With the presidential election finally arriving, healthcare providers will know in about a week if the Affordable Care Act survives mostly intact or will either be repealed outright or chiseled away via the reconciliation process.
As I've said before, either is highly improbable. Polling data consistently shows the Democrats will hold a slim majority in the Senate after the elections. And every time a Todd Akin or a Richard Mourdock shares their quaint views on female reproductive rights with voters, their opponents breathe a little easier. Moreover, in this totally polarized environment, I doubt even a single blue dog Democrat would cross the aisle on this issue.
The ACA has been demonized with claims of it launching death panels or its GOP origins swiftly replaced with those of European socialism.
But there also have been far slyer attacks of the ACA. One of them is going on in Ohio. Republican Gov. John Kasich released an actuarial report earlier this month forecasting how many residents are expected to be added to the Medicaid rolls once its expands in 2014 as part of the ACA. The result was a little bit of a stunner: 400,000 lives, or nearly 4 percent of the state's entire population. In all, Kasich expects half of those who qualify for the new Medicaid guidelines to sign up.
However, that's at odds with actuarial reports in nearby Indiana and Michigan, as well as research performed by the Urban Institute and Michigan Center for Healthcare Research and Transformation. They project take-up rates of about 15 percent. If Ohio had similar rates, only about 120,000 people would be signing up.
Ohio isn't ginning up these numbers out of optimism; it is almost certainly doing so due to politics. At that projected enrollment rate, Kasich claims expanding Medicaid would cost taxpayers close to $1 billion a year, versus the few hundred million that might be at stake if the uptake estimates were closer to reality. And Kasich has upped his cost estimates considerably in the last year.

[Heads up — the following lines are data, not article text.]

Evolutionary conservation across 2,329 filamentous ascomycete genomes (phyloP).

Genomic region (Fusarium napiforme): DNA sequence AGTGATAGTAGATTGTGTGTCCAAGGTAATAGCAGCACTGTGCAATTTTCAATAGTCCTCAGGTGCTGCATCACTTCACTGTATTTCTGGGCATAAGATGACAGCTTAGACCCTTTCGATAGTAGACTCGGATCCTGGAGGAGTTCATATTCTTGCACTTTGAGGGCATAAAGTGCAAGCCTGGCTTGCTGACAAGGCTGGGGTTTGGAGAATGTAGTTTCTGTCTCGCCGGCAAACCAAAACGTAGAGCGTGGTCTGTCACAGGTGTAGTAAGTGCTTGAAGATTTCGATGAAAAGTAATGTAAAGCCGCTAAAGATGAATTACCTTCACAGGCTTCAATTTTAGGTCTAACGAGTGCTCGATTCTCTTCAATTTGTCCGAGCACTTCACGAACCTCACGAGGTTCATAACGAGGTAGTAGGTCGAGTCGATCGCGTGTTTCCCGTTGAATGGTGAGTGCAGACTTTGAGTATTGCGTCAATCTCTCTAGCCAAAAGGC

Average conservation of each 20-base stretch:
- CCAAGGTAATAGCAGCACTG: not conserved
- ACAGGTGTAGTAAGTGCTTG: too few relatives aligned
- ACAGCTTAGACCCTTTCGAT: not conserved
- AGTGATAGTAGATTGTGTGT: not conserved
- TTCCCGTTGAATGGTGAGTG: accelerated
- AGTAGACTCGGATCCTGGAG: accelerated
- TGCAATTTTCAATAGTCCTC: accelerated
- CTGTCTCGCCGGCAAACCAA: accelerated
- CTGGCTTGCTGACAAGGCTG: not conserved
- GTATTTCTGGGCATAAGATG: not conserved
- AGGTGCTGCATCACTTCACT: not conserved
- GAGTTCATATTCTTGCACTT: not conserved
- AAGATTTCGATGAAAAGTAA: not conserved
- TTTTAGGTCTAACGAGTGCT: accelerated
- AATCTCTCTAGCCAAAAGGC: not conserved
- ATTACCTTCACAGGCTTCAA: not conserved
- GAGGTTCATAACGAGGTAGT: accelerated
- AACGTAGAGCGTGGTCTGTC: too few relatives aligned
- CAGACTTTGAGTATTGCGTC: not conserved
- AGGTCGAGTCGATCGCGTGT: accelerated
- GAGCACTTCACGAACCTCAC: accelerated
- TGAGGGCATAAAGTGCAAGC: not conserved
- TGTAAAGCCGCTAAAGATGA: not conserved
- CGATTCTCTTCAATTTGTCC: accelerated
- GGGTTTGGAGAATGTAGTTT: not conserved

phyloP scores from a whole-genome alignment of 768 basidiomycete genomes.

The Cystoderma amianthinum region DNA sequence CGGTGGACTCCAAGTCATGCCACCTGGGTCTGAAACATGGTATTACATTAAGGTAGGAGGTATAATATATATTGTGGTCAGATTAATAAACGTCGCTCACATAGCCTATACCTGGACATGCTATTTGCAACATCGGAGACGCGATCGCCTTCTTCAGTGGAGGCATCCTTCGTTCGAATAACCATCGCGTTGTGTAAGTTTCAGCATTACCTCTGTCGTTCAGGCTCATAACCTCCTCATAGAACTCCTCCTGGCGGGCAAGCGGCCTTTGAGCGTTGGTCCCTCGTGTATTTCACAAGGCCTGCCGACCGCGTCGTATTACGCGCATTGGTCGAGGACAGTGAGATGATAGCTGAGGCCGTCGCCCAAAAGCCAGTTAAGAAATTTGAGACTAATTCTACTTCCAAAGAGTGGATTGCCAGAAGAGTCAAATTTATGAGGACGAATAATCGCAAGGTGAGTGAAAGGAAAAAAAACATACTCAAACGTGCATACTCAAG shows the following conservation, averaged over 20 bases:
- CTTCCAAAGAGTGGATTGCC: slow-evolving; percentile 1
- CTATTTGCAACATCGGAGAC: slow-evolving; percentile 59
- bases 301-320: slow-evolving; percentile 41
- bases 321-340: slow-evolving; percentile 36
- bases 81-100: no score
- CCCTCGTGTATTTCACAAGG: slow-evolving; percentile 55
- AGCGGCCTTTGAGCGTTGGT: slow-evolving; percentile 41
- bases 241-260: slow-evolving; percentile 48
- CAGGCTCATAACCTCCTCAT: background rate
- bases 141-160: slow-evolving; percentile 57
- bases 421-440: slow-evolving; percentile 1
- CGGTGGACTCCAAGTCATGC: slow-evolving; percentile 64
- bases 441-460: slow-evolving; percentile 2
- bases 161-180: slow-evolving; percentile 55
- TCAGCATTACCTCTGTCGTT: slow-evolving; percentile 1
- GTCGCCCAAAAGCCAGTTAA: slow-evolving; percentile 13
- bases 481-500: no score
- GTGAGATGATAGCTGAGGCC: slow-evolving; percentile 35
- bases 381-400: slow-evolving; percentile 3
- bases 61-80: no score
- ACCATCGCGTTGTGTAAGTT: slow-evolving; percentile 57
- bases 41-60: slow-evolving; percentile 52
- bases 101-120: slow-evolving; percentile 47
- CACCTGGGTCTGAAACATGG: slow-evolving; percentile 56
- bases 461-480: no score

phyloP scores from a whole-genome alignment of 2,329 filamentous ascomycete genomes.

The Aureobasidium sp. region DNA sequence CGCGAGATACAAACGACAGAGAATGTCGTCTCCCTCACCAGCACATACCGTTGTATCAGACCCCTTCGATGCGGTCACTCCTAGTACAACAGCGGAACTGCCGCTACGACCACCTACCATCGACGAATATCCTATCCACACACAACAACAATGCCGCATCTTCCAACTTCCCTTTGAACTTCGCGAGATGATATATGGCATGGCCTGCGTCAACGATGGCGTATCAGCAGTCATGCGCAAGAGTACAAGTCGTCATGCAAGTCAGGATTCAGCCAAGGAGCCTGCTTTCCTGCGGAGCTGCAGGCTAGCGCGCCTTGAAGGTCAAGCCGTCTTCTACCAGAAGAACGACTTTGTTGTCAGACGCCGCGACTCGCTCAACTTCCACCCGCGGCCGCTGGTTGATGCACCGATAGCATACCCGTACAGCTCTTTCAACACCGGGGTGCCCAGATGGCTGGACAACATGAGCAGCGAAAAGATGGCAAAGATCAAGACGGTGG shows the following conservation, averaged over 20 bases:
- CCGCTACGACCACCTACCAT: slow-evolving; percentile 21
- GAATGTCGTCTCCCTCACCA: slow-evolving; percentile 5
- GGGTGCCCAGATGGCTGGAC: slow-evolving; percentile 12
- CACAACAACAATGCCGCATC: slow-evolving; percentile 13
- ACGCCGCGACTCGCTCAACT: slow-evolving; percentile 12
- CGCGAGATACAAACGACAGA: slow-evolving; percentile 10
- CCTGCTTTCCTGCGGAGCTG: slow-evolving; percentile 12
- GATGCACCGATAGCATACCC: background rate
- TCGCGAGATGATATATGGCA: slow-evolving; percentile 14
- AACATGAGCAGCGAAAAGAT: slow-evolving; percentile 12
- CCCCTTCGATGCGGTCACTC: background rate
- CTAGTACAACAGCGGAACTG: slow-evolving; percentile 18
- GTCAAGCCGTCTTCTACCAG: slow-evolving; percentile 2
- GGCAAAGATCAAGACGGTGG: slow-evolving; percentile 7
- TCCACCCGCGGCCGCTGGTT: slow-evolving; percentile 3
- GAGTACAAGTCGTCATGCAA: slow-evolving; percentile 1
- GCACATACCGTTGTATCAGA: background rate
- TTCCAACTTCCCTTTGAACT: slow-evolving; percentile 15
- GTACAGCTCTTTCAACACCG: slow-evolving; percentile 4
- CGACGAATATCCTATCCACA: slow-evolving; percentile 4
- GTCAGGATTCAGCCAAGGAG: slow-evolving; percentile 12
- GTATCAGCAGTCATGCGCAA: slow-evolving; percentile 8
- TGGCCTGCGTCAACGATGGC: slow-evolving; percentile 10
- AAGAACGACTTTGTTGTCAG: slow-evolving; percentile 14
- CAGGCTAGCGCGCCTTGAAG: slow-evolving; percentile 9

Those numbers really don't make a difference in Indiana or Michigan. Mitt Romney has a comfortable lead in the former, while President Barack Obama enjoys the same in the latter.
But Ohio is where the Electoral College vote will almost certainly be decided. Obama clings to a small lead in the polls--somewhere between two and three points, according to the polling data--and has held stubbornly for weeks now. With the clock running down, the GOP is using just about any tactic to reverse those numbers. They are therefore not past cooking some data on Medicaid to convince the electorate that the ACA is a pricey boondoggle--one from which their man will provide salvation.
Moreover, should Romney squeak through a victory, it could provide enough impetus for Republican governors such as Kasich not to expand Medicaid at all. Having inflated cost figures at hand would more than help his case.
Even though the entire structure of the ACA was created by Romney in Massachusetts, he has done everything in his power to disown it during this election campaign. His solution: Americans without insurance can get their healthcare in emergency rooms.
The problem is, someone still has to pay for those emergency rooms. The hospital operators that will be potentially left holding the bag need to speak up and try to correct the misinformation being peddled for data in the Buckeye State. - Ron (@FierceHealth)